By Jason Foster
In light of aging infrastructure, lack of preventative maintenance, and more instances of failures, municipalities are reviewing their stormwater systems and looking for ways to match desired levels of service to available stormwater funding. Stormwater is historically the most underfunded (see Figure 1).
Funding for the City of Vernon, British Columbia’s stormwater management program is generated through property taxes, a dedicated infrastructure levy, and grant funding. Recent work completed identified funding shortfalls and environmental issues with stormwater runoff quality.
Vernon had already taken steps to correct insufficient funding for infrastructure renewal. In 2013, a dedicated 1.9% cumulative levy was implemented. Each year until 2022, this levy will add 1.9% of the taxation budget to the capital program budget. It is allocated to infrastructure renewal of the programs funded through general taxation which include: stormwater, roads, municipal facilities, parks, and the airport. The levy is a positive step forward, but does not provide dedicated funding, nor address operations and maintenance budgets.
Maintenance of the stormwater system in Vernon is done to remedy a failure or to prevent an imminent failure. Lack of preventative maintenance and renewal can save money in the short term, but will become more costly as the system ages and emergency work becomes more common. This will likely increase incidences of flooding, slope failure, road failure, and potentially lead to beach closures.
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Costs and service levels
The primary goal of a stormwater management program is to manage stormwater and protect life and property. If this is not accomplished, all other goals are virtually irrelevant. Managing stormwater means implementing and maintaining infrastructure such as pipes, catchbasins, ditches, detention facilities, infiltration facilities, treatment structures, overland flow routes and outlets to receiving waters.
Other goals of an effective stormwater management program include: mitigating pollutants; managing destructive peak runoff flow rates; keeping residents informed and satisfied; and providing sustainable funding.
A review was done of the existing programs and past engineering reports in Vernon and in other municipalities, to identify levels of service that would provide sustainable renewal rates, a proactive preventative maintenance program, and/or sufficient water quality in order to not negatively impact adjacent creeks and lakes. From this review, three levels of service were developed: status quo; minimum renewal and maintenance; and, sustainable renewal, maintenance and water quality.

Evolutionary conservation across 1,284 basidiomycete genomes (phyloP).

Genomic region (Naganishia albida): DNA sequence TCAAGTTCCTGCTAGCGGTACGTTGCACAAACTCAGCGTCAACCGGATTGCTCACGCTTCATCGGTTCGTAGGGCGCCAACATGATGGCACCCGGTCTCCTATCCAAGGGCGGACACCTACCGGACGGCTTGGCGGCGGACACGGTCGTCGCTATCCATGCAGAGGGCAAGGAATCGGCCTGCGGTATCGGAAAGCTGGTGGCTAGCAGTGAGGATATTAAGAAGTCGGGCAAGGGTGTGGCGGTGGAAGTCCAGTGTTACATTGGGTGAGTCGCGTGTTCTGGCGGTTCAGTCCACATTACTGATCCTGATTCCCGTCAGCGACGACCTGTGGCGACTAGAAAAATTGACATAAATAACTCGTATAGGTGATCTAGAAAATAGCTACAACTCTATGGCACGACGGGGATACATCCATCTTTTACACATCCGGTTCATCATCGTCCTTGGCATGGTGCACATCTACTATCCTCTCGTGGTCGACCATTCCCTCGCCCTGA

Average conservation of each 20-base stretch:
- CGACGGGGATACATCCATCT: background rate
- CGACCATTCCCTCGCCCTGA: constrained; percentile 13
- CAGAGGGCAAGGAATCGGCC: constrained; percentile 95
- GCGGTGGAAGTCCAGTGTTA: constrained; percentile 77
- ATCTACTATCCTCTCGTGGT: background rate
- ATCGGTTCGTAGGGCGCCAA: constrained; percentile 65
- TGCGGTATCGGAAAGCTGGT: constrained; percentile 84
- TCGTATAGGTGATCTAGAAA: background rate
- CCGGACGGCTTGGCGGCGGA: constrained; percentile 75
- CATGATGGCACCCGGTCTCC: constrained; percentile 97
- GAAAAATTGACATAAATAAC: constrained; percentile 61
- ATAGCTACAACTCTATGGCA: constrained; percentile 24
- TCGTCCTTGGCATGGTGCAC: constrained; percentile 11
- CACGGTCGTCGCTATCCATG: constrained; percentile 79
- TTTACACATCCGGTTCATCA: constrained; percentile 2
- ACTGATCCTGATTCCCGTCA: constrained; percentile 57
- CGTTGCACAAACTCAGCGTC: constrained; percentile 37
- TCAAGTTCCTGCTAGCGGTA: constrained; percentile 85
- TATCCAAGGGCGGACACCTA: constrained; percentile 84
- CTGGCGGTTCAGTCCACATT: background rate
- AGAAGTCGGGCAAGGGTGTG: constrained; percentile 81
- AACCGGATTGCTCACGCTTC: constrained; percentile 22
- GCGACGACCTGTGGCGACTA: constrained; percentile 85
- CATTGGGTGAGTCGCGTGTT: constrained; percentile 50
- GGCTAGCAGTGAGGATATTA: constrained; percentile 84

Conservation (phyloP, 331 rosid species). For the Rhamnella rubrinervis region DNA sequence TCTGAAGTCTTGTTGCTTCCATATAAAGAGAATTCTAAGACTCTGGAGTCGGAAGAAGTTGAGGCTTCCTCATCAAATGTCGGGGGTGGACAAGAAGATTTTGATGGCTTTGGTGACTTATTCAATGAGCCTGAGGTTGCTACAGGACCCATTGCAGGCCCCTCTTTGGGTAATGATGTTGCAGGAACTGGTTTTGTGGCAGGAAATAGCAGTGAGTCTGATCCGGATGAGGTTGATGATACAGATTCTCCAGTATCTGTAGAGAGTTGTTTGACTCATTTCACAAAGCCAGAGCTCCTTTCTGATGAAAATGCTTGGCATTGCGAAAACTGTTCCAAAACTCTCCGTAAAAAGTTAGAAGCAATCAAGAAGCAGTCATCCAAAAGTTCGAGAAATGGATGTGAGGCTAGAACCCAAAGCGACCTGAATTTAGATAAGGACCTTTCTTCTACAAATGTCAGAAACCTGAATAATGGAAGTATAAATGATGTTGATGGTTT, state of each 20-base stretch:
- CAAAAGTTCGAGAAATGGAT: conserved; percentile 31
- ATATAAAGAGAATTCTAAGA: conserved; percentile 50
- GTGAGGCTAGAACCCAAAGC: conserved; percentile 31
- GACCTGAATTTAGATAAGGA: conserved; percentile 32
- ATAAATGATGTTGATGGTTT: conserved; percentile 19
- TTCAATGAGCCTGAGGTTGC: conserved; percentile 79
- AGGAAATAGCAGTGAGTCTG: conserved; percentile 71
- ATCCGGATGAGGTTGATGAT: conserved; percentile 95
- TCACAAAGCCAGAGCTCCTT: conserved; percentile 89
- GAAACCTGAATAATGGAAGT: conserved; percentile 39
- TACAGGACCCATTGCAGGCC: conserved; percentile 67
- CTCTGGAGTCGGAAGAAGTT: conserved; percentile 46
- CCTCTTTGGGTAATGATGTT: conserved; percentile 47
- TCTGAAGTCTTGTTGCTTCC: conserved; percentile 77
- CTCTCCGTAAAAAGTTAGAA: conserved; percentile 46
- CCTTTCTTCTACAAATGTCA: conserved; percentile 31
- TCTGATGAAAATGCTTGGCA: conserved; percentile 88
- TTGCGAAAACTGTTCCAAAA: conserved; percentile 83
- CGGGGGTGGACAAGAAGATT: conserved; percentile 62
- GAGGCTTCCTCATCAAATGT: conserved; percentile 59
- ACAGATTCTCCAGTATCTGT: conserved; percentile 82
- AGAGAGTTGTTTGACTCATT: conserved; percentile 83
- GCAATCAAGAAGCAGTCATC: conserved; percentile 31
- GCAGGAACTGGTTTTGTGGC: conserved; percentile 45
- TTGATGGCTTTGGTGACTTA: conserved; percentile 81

Stormwater funding methodologies include: taxation; rates (also known as fees); and other income such as grant funding, or debt financing. Developing the “right” funding methodology for each community requires analyzing details such as impervious area as well as the values of the community toward rate payer equity, environmental impacts and the cost of program administration.
Funding methods that fall under the “other income” category are used universally. While these methods are recommended income sources, they cannot fully cover stormwater program costs. The focus of the study was to review sustainable funding methodologies available through taxation and stormwater rates.
Taxation provides two funding methods: general taxation and dedicated tax levies. Alternate stormwater funding methodologies have become more common in recent years but general taxation is still the most significant revenue source to support municipal stormwater programs in Canada. Revenue derived from the municipality’s portion of property tax goes into a general fund which covers the operating and capital expenditures of many services. General taxation provides financial flexibility through a well-established system. Downsides include lack of dedicated funding and typically poor equity.
An alternative to general taxation is a dedicated levy. A levy can be administered specifically to raise revenue for stormwater services and is itemized on the property owner’s annual tax bill. The advantage of a levy is a dedicated revenue stream for the stormwater program, but the potential for inequity is not solved. A disadvantage for all tax-based systems is that taxes must be raised to increase stormwater funding.
A stormwater rate can be a solution to many of the issues with tax-based funding. A rate allocates charges to individual properties and is administered as a user fee. In the same way water rates can be based on volume of water consumption, stormwater rates can be based on the volume of stormwater runoff.
It is impossible to directly measure the volume of runoff from each property and so an indicator is used. The area of impervious ground cover (e.g., rooftops, driveways, and parking lots) is a common indicator of stormwater flow and pollution discharge potential. Figure 2 illustrates the impervious area for a non-residential property, highlighting the building footprint in the left panel and the driveway and parking areas in the right panel. The sum total of these areas within the lot boundary represents the total impervious area for this property.